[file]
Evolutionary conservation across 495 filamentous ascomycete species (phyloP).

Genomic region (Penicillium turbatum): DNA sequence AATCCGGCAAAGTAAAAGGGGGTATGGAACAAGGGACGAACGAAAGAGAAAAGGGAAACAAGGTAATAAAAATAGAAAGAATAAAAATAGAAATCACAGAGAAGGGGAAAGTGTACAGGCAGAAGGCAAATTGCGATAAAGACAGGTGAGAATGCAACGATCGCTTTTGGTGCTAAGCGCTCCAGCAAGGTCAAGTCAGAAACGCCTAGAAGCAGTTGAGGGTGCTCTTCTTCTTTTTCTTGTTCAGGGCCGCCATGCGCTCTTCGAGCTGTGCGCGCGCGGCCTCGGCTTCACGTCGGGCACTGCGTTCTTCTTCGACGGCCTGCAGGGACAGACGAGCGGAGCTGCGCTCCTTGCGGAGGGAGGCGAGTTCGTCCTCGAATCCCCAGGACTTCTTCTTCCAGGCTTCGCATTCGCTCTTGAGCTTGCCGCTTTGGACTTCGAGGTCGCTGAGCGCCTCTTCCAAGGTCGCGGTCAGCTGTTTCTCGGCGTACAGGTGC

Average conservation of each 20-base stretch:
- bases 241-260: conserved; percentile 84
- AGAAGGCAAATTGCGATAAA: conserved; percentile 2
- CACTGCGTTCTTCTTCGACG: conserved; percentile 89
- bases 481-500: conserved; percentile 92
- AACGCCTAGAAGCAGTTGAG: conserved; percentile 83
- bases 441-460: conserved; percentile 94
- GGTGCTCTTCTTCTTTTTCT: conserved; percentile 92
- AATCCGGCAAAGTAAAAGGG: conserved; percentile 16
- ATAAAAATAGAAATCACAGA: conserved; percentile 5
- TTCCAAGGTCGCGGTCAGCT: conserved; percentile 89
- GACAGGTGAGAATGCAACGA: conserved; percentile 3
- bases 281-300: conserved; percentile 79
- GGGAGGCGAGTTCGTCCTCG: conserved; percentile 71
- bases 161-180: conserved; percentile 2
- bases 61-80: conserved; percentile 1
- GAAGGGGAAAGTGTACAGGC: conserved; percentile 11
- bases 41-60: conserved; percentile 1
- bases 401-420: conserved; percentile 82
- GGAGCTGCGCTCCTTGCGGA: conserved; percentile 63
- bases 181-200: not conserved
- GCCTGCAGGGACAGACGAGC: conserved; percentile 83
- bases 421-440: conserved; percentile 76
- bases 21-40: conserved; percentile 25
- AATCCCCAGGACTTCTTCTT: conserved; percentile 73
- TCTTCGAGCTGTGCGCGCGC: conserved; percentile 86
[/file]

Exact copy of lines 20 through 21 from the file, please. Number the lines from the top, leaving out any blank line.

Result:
- bases 41-60: conserved; percentile 1
- bases 401-420: conserved; percentile 82